Evolution and structural diversity of metacaspases
J Exp Bot. 2019, 70(7): 2039-2047
Klemenčič M, Funk C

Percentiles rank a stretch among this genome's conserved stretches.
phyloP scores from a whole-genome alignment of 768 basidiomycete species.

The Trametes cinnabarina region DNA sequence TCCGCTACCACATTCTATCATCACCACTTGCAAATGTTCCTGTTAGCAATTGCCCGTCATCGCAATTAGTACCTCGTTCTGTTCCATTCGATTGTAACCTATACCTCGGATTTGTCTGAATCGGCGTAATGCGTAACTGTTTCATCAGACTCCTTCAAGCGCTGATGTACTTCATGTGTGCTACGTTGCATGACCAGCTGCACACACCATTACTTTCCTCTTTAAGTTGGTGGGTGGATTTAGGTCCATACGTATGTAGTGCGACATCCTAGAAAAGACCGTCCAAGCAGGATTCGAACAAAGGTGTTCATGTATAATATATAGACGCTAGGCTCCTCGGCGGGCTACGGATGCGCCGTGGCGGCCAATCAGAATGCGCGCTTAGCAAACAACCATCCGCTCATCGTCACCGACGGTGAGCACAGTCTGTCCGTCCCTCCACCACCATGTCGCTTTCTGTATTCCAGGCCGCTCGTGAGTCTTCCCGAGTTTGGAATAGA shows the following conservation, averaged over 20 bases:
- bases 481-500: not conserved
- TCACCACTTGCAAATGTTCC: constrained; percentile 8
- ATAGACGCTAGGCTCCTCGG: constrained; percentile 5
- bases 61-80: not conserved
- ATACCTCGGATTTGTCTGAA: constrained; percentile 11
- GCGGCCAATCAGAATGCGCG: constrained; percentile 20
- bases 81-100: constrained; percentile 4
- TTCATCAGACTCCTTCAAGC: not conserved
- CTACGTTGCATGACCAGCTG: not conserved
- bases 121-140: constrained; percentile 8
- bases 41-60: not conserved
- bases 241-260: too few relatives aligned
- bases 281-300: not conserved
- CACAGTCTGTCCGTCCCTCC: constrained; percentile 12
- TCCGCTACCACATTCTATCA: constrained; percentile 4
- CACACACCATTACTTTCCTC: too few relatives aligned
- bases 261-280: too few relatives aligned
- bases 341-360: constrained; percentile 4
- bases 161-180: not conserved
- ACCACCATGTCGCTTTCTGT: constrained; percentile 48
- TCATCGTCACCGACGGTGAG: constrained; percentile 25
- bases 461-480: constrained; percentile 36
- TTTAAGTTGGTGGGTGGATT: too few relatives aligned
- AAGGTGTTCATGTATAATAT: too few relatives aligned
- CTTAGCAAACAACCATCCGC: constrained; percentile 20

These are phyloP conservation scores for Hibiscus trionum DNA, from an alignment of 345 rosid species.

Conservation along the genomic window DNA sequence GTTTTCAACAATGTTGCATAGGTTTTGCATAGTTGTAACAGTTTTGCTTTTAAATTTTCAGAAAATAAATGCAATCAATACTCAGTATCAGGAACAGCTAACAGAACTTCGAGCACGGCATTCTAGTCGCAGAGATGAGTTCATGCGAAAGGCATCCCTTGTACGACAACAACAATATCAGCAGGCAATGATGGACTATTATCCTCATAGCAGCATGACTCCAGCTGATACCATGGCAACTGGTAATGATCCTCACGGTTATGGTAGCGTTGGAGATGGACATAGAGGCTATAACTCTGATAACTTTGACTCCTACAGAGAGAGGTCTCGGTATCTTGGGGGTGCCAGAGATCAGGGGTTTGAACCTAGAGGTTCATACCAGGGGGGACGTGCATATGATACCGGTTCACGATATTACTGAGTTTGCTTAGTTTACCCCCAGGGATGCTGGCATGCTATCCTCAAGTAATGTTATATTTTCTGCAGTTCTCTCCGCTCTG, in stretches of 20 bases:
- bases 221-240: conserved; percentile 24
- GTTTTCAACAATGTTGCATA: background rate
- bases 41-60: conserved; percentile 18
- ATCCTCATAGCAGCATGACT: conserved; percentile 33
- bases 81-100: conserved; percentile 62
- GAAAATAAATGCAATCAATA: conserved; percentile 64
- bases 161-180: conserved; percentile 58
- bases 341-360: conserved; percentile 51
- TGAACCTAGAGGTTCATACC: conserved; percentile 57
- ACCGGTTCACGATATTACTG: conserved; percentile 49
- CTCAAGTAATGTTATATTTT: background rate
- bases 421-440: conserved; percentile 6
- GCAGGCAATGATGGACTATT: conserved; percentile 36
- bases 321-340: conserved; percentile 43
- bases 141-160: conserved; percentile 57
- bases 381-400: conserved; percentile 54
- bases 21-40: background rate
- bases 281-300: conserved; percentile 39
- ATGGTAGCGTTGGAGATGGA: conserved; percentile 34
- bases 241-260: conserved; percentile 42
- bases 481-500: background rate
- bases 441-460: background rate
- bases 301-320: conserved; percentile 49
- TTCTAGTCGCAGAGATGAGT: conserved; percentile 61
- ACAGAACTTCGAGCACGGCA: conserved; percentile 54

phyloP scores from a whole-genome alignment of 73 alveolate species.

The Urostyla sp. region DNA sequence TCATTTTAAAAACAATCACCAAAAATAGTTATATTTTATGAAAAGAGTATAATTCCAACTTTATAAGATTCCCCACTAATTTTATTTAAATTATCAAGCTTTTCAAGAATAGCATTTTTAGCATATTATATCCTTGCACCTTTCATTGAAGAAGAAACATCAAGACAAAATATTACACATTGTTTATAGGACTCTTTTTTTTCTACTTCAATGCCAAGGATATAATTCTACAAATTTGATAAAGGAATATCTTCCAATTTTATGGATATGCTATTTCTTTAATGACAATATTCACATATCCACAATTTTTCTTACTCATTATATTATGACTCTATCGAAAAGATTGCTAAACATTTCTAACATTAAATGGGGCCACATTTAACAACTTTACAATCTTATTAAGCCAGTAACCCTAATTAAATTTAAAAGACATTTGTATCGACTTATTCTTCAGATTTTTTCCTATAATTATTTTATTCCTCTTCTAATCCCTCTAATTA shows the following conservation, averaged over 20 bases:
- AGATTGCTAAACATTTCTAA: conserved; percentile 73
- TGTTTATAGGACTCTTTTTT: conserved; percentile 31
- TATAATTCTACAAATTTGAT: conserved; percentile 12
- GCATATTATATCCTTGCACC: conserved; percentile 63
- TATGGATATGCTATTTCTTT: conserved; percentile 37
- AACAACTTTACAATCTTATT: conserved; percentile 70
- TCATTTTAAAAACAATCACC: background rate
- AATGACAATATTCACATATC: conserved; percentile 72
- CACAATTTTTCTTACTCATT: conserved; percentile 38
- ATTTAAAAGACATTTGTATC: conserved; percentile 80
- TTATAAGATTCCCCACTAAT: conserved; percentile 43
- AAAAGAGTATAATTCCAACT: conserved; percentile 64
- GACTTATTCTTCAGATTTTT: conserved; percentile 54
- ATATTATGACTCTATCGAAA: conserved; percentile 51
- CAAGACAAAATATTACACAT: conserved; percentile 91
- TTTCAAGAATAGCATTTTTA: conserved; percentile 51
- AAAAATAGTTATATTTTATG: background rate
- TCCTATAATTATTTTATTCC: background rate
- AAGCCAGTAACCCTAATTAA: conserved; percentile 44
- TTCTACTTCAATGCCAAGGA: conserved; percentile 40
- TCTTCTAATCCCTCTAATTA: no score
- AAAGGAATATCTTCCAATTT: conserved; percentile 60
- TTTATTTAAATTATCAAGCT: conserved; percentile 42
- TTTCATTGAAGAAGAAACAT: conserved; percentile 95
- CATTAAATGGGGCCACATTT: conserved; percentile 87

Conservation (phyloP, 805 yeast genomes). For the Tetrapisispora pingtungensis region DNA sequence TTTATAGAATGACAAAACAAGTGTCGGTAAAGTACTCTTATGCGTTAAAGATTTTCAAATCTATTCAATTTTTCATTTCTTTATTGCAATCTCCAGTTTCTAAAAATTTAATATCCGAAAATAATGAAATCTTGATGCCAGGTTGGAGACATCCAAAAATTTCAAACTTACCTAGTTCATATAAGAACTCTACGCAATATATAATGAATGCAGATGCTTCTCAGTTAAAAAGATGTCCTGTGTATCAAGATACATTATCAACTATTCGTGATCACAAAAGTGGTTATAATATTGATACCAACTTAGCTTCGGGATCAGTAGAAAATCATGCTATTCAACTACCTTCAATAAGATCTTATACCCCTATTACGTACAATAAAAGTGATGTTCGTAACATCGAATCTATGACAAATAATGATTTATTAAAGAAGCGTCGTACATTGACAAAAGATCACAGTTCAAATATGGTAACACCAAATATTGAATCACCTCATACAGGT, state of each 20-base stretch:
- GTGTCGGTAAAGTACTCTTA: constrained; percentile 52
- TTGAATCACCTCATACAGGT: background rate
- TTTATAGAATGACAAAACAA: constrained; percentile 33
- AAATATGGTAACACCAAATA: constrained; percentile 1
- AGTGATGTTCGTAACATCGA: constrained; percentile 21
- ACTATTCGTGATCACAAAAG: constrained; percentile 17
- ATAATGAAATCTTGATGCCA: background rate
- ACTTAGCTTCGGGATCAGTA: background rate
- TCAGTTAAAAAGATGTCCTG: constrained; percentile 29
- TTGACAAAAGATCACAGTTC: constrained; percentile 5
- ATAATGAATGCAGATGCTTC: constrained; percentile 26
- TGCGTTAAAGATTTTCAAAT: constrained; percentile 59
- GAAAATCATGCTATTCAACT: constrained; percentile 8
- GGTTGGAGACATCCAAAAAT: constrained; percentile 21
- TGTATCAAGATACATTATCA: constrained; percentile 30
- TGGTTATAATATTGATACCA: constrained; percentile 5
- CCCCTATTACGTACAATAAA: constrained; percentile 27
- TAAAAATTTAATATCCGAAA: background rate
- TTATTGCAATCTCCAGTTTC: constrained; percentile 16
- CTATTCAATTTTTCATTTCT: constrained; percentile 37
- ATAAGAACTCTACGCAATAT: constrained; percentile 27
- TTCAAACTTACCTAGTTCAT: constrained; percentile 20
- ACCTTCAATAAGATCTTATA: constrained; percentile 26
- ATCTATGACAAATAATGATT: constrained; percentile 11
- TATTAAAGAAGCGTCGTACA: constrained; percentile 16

Caspases are metazoan proteases, best known for their involvement in programmed cell death in animals. In higher plants genetically controlled mechanisms leading to the selective death of individual cells also involve the regulated interplay of various types of proteases. Some of these enzymes are structurally homologous to caspases and have therefore been termed metacaspases. In addition to the two well-studied metacaspase variants found in higher plants, type I and type II, biochemical data have recently become available for metacaspases of type III and metacaspase-like proteases, which are present only in certain algae. Although increasing in vitro and in vivo data suggest the existence of further sub-types, a lack of structural information hampers the interpretation of their distinct functional properties. However, the identification of key amino acid residues involved in the proteolytic mechanism of metacaspases, as well as the increased availability of plant genomic and transcriptomic data, is increasingly enabling in-depth analysis of all metacaspase types found in plastid-containing organisms. Here, we review the structural distribution and diversification of metacaspases and in doing so try to provide comprehensive guidelines for further analyses of this versatile family of proteases in organisms ranging from simple unicellular species to flowering plants.

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